The devastation caused by Hurricane Dorian is set to severely impact the Bahama’s tourist trade for years to come a leading loss adjuster has warned.
Ken Tolson, President US Claims Solutions at Crawford told Emerg-in.co.uk the company already had over 20 staff in the beleaguered islands with preparations for another 20 to head out later this week.
“Great Abaco, Grand Bahama and Marsh Harbour have been very badly damaged,” he said. “Normally hurricanes will travel at between 10-15 miles per hour but Dorian sat on the islands for 36 hours.
“In a case like this what the wind does not knock over immediately it will wear down.”
He added that the storm severity was such that the vast majority of buildings have been severely damaged.
Mr Tolson added: “We have been able to get 21 staff into Nassau which did not suffer the level of damage we have seen in some of the other islands and while there has been some loss of power the cell service remains operational.
“The issue is the logistics of getting our staff onto Abaco and the worst hit islands and areas as access is difficult.”
The storm left over 40 dead, thousands missing and it is likely the death toll will rise.
Dorian missed much of Florida and winds and rain impacted coastal areas of Georgia and the Carolinas.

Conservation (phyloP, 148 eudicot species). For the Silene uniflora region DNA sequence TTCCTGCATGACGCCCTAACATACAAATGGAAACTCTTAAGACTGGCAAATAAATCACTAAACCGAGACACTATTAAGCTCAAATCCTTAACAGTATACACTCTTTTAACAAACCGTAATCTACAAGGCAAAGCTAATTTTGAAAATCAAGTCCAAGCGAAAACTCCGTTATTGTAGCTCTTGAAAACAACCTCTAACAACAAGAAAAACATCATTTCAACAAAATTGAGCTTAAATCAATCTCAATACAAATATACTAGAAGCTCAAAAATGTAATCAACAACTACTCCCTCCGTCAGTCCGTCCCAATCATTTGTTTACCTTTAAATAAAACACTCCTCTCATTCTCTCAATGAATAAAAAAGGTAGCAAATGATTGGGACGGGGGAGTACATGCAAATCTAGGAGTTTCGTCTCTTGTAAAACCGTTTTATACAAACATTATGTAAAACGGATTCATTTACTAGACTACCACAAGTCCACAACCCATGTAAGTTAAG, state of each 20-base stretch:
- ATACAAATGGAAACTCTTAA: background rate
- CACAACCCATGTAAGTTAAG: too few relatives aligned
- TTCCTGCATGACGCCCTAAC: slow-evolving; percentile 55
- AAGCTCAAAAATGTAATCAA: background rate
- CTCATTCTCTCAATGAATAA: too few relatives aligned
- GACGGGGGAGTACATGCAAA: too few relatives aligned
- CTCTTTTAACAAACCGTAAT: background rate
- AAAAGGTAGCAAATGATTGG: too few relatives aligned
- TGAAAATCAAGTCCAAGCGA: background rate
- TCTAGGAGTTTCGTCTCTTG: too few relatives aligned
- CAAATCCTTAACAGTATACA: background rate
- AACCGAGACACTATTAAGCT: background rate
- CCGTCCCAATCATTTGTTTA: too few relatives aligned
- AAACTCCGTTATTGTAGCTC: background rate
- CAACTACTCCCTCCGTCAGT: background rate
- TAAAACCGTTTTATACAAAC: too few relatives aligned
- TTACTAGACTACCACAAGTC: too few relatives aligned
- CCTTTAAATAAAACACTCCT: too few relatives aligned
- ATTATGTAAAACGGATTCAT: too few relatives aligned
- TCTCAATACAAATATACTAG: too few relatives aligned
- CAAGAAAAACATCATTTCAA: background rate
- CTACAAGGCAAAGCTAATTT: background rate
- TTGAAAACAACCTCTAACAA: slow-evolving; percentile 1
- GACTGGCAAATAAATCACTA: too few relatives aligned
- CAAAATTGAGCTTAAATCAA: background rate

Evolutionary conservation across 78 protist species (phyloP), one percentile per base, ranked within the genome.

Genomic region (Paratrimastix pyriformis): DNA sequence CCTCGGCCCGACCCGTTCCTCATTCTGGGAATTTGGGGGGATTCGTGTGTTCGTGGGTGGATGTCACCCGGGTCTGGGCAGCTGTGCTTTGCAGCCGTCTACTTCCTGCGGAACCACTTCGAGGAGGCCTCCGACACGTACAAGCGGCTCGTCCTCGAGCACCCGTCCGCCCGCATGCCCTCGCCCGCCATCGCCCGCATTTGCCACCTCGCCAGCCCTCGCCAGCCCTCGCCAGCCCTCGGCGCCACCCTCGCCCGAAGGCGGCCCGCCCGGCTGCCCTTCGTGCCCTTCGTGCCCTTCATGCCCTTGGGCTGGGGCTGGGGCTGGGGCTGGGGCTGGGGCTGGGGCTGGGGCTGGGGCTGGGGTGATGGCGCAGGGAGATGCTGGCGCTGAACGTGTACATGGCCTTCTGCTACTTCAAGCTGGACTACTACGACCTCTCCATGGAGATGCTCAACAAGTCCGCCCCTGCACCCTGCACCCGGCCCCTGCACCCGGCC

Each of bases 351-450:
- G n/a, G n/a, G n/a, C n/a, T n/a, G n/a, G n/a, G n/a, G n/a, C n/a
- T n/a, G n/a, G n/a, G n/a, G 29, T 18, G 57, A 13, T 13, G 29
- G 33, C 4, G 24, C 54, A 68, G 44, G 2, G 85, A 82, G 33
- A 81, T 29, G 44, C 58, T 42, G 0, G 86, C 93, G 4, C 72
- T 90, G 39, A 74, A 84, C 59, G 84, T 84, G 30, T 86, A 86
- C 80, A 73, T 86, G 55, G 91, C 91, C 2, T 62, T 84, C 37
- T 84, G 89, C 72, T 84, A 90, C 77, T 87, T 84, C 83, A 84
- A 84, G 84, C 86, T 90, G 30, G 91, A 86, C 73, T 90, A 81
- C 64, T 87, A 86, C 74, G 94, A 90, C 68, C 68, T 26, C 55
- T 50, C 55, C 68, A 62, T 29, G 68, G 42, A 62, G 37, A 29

“We are seeing some claims from Florida and at present we have seen power loss for 100,000 properties notified by Duke Energy and there is likely to be more as the storm progresses north along the eastern seaboard.
“In terms of the US mainland we have a target to ensure 90% of all claimes are closed in 90 days and we are working to that target.”
However Mr Tolson said the Bahamas would be a very different story.
“The Bahamas relies heavily on its tourism and we have seen significant amounts of it tourist accommodation damaged on the islands.
“The fact they are islands also adds to the issues with the recovery process because things need to be shipped and the delivery times can be uncertain.”
He said it is estimated that Puerto Rico would take 18 months to recover from the damage caused in last year’s hurricane season but the Bahama is in a more critical state.
“I think if we are speaking in two years’ time we will still be working on the claims arising from the Bahamas,” he added. “This will be s long process and the level of damage is such that many structures will simply need to be bulldozed to the ground and rebuilt.”